12 cheetahs arrive from South Africa at Gwalior Airport in MP.

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An Indian Air Force (IAF) plane carrying 12 cheetahs from South Africa landed in Madhya Pradesh’s Gwalior on Saturday morning, from where they will taken to the Kuno National Park (KNP) in Sheopur district, around 165 km from here, and released into quarantine enclosures.
These cheetahs – seven males and five females – comprise the second set of big cats coming to the state, with the first group of eight from Namibia having released into the KNP on September 17 last year at a function by Prime Minister Narendra Modi.
Around 10 am, a plane from South Africa carrying cheetahs landed at the Gwalior airport, according to Gwalior Superintendent of Police (SP) Amit Sanghi.

These cheetahs will transported to the KNP in an IAF helicopter following the clearance process in Gwalior, according to another official.
They will offloaded at the KNP around 12 noon, according to the plan, after which MP Chief Minister Shivraj Singh Chouhan and Union Minister for Environment and Forests Bhupender Yadav will release them into quarantine bomas, he added.

According to a project participant and expert, these animals took off for their new home thousands of miles away aboard an IAF transport aircraft from the O R Tambo International Airport in Gauteng, South Africa, shortly before midnight.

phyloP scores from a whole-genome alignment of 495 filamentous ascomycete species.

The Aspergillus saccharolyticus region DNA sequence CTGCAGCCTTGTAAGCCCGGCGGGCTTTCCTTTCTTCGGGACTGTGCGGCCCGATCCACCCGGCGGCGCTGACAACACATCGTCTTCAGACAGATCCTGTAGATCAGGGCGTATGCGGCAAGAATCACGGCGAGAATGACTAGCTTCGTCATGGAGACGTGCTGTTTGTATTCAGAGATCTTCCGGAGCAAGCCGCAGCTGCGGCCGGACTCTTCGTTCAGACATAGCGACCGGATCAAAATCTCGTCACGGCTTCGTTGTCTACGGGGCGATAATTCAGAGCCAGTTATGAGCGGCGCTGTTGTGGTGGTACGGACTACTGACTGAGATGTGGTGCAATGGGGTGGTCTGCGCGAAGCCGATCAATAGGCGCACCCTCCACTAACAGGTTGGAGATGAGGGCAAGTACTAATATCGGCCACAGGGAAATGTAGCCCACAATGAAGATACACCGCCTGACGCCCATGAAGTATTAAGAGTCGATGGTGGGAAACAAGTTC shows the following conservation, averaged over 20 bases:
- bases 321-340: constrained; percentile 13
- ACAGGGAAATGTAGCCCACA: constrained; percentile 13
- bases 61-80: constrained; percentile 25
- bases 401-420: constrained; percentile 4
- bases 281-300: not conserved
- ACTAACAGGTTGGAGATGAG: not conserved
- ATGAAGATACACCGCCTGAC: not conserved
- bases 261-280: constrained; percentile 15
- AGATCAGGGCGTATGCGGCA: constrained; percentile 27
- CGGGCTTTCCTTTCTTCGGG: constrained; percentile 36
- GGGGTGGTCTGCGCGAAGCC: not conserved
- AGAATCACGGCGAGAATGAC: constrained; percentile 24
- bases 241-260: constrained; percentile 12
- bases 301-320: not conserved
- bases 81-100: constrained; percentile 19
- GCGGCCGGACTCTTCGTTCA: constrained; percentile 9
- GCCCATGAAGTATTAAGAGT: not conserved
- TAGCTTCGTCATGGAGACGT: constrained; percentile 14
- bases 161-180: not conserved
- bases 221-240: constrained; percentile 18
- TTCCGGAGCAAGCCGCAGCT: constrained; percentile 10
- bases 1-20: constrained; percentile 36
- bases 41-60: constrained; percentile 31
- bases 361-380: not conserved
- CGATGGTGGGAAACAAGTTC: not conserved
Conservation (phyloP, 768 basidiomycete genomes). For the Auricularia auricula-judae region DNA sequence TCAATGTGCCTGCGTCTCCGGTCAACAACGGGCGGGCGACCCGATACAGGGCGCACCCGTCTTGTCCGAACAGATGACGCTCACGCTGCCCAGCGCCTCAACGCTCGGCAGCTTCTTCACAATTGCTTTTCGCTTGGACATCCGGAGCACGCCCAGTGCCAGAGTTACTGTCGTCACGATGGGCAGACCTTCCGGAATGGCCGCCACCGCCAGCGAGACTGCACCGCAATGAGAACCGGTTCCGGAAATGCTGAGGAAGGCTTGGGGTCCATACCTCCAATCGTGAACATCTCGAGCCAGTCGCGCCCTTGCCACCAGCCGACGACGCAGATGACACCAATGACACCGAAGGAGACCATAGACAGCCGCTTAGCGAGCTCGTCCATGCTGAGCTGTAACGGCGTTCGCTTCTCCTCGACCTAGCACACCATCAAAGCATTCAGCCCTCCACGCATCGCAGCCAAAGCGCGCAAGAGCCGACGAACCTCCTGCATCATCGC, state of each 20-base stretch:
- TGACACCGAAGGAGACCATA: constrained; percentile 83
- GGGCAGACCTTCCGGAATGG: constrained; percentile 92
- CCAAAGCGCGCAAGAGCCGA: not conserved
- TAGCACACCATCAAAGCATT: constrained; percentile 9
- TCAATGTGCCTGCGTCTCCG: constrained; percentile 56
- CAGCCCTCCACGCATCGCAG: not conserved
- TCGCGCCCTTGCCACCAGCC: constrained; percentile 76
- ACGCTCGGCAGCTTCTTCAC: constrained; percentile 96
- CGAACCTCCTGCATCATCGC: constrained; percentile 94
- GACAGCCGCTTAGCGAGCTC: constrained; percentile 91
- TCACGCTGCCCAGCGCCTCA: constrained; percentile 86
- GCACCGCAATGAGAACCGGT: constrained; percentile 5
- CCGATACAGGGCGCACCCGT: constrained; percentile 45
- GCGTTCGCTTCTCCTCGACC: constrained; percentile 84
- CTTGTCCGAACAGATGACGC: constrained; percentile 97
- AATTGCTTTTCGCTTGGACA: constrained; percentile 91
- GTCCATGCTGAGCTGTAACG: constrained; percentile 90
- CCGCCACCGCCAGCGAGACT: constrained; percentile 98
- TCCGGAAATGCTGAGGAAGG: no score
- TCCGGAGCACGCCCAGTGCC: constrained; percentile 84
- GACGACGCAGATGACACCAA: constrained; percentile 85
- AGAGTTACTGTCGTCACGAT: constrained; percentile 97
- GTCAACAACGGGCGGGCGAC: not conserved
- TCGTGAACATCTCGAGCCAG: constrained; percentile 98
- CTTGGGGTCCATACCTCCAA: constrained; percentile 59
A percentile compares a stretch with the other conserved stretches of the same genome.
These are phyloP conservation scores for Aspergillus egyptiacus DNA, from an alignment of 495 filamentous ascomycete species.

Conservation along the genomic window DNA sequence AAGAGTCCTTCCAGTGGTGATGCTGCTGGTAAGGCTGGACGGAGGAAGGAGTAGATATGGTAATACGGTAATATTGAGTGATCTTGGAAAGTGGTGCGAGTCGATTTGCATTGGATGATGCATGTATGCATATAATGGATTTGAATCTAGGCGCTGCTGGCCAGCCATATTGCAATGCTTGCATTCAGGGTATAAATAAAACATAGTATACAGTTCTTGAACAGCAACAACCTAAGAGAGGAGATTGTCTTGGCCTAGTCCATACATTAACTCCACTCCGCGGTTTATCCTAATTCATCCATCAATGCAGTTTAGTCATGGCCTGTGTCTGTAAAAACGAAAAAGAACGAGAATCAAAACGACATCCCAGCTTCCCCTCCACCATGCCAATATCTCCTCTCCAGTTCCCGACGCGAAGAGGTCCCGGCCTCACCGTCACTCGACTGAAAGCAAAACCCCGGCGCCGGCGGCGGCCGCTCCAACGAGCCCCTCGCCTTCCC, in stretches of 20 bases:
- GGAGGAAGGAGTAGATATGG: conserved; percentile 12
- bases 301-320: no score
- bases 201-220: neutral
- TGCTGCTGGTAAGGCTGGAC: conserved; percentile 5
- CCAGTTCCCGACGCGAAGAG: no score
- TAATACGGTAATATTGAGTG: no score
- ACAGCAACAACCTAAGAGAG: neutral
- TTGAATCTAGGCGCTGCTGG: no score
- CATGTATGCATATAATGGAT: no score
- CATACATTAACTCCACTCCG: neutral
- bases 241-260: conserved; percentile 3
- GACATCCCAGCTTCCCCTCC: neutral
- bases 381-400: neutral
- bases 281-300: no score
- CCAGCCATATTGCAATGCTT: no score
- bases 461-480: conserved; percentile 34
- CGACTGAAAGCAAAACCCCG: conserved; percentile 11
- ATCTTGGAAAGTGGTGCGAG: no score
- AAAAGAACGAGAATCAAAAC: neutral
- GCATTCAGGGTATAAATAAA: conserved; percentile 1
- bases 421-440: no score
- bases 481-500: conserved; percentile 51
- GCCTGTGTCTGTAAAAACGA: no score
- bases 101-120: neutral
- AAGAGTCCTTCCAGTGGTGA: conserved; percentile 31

KNP Director Uttam Sharma stated that ten quarantine bomas for South African cheetahs have established. Two pairs of cheetahs would housed in two of these facilities.

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The intercontinental translocation of these fastest land animals – first from Namibia and now from South Africa – is part of the Indian government’s ambitious cheetah reintroduction program.
The country’s last cheetah died in the Koriya district of present-day Chhattisgarh in 1947 and the species  declared extinct in 1952.
Experts said a delegation from South Africa had visited the KNP in early September last year to see the arrangements at the wildlife sanctuary for housing the cheetahs.
A Memorandum of Understanding (MoU) signed between India and South Africa last month for the translocation of the mammals.
South Africa has donated these big cats to India. But India has to pay USD 3,000 for the capture of every cheetah to the African nation before they are translocated, said the wildlife expert.


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